Superstorm Sandy washed and blew away some polling places and displaced thousands of residents in New York and New Jersey. New Jersey, in an effort to make sure every voice is heard, has enabled voting via email.
New York didn’t want to go with the email voting option because officials feel it might be vulnerable to fraud.
Writing in Norman’s “Security Exposed” blog, Norman’s vice president and GM Darin Andersen examines the problem of email voting.
Mr. Andersen writes that polling machines may have their own security problems but admits there hasn’t been reliable evidence of hacker interference in previous elections. However, Mr. Andersen is wary of email voting:
In light of a natural disaster, email voting seems like a fair solution, but unfortunately, today’s sophisticated malware is a real threat to voting processes. I urge affected New Jersey residents to opt for voting at an alternative polling location if they haven’t already submitted an absentee ballot. In the future, I believe that with strict regulations and the correct cyber defense measures in place, innovative internet-based voting could enable quicker and more convenient voting and ballot counting processes.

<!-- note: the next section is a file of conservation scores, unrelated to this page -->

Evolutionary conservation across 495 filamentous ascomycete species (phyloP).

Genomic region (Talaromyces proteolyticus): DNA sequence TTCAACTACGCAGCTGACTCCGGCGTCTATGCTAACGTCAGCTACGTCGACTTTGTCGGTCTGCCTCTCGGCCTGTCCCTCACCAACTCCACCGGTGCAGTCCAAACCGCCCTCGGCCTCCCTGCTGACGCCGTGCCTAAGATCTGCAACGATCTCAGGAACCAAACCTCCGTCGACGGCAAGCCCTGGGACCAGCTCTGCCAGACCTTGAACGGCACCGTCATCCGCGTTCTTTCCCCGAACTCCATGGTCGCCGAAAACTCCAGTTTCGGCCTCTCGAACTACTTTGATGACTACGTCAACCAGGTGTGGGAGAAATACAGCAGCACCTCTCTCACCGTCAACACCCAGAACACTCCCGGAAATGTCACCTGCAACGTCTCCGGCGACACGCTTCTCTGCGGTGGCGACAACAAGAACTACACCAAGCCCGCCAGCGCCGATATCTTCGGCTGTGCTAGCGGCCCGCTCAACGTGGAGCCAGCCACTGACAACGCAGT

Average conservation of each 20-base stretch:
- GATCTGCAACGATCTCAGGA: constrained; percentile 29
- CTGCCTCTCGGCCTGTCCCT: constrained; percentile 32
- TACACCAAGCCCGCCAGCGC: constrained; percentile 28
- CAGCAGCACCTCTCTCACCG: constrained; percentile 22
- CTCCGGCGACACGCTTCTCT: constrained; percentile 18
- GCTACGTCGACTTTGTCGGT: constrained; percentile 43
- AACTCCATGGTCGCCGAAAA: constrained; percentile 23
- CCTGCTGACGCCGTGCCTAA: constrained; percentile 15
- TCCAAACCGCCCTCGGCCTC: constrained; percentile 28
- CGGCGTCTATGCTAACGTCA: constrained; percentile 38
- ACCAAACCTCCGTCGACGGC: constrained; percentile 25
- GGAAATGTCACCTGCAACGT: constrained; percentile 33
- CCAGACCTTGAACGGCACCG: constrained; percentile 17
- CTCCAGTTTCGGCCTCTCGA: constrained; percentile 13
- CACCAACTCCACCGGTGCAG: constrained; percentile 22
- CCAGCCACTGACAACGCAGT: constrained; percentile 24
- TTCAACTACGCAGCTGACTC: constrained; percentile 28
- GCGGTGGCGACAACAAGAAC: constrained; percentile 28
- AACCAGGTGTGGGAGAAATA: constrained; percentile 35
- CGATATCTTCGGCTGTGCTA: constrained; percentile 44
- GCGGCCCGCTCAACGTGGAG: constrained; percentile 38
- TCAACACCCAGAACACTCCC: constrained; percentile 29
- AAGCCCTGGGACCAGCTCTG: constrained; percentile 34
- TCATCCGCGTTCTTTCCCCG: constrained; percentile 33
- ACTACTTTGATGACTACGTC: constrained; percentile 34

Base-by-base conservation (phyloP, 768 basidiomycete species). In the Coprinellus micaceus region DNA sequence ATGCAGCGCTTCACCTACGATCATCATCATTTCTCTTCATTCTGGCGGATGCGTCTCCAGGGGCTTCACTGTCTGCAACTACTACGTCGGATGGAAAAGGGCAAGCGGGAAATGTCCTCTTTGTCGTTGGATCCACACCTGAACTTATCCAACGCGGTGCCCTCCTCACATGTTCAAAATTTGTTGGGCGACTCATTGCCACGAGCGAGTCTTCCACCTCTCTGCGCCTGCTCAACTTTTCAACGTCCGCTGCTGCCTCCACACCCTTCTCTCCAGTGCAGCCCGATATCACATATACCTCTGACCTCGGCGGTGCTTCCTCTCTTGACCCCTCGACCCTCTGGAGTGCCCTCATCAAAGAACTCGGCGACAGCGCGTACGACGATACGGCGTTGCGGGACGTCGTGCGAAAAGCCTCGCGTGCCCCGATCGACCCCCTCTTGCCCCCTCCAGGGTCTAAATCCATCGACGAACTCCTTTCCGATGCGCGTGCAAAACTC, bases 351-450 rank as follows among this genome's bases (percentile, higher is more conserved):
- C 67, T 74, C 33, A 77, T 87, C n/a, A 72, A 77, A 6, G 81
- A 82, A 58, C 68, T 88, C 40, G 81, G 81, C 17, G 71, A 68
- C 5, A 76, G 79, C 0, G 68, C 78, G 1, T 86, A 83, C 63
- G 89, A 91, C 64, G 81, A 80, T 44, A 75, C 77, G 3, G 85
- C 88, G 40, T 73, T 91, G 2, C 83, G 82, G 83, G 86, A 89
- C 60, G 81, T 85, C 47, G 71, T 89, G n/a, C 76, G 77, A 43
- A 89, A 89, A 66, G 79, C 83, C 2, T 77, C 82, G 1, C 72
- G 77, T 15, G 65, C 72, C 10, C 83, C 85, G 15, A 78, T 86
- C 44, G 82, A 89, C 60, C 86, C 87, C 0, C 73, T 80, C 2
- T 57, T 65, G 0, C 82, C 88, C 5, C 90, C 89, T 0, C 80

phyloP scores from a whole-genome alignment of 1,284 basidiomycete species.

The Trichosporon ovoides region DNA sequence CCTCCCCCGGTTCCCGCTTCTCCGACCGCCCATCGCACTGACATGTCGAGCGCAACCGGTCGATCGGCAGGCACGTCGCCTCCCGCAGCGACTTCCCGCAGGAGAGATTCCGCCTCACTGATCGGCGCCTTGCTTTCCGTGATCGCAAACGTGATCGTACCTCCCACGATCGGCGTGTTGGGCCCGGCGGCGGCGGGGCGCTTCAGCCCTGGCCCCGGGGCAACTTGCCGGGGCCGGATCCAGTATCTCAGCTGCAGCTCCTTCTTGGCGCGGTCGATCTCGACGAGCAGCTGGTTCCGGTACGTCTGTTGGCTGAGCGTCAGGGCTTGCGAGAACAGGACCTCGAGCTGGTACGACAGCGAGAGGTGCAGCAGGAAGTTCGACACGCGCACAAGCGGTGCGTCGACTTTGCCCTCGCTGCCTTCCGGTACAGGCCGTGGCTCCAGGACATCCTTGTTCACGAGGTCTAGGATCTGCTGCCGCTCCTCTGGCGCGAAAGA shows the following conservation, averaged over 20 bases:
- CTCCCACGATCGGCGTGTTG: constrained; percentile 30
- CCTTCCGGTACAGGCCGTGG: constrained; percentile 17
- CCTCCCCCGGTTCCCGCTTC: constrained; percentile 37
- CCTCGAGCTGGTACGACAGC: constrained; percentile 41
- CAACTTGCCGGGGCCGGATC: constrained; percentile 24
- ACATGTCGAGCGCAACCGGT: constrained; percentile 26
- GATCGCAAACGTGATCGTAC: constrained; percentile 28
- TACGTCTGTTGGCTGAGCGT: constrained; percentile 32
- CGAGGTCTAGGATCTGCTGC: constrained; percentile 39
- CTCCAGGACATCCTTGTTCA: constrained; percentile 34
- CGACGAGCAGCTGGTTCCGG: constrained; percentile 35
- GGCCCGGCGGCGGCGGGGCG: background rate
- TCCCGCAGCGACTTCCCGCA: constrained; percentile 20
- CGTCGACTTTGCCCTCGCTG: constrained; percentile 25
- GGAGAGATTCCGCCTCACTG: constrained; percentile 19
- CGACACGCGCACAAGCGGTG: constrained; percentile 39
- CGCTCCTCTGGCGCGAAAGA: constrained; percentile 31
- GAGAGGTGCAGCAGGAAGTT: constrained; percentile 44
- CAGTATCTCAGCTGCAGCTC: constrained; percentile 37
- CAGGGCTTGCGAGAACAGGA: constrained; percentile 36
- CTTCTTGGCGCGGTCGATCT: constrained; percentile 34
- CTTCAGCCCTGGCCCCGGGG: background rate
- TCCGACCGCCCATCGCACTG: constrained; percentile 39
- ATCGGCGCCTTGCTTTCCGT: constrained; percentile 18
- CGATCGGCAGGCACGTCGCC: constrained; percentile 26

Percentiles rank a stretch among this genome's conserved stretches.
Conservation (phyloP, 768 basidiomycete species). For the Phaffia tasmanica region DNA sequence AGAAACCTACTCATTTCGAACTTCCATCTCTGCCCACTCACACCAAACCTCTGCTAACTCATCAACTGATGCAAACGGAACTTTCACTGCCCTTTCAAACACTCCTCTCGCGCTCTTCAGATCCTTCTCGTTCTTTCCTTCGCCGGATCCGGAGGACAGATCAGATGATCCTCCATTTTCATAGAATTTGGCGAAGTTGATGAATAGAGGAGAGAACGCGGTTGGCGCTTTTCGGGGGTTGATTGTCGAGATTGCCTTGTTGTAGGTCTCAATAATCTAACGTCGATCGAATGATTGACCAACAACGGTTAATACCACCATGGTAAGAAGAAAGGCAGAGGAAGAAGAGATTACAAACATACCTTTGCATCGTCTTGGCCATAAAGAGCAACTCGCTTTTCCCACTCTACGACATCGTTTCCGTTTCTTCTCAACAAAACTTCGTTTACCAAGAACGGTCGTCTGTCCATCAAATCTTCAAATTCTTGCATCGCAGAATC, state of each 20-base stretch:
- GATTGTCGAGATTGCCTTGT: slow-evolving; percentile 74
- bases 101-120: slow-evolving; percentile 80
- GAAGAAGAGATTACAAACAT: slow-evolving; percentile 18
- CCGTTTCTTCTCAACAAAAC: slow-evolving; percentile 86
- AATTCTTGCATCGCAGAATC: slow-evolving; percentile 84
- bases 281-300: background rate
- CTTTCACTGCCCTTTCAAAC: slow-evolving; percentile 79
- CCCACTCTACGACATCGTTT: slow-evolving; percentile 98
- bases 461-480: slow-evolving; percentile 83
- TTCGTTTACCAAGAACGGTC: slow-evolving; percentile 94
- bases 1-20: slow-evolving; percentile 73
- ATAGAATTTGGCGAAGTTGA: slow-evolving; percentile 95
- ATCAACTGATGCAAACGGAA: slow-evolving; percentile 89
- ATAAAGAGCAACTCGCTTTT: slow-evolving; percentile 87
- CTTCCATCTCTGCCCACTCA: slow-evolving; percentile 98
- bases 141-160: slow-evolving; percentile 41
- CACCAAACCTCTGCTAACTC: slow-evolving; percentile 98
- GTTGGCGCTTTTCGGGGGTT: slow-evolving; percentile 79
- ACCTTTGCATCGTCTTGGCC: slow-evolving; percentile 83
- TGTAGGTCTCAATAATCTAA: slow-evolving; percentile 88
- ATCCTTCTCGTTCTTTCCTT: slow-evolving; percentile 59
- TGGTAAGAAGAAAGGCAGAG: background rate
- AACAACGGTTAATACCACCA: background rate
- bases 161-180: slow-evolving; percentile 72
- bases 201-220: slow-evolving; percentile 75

In worst-case scenarios any vote could be compromised. They could be changed via theoretical (but entirely doable) man-in-the-middle attacks, snatched by Mr. Andersen’s feared “sophisticated malware” if sent via email. Or voters could arrive at polling places to find machines just aren’t there. Casting a vote remains a big, national act of faith that the system will ultimately work.
At least voting machines aren’t accompanied by banner ads. Yet.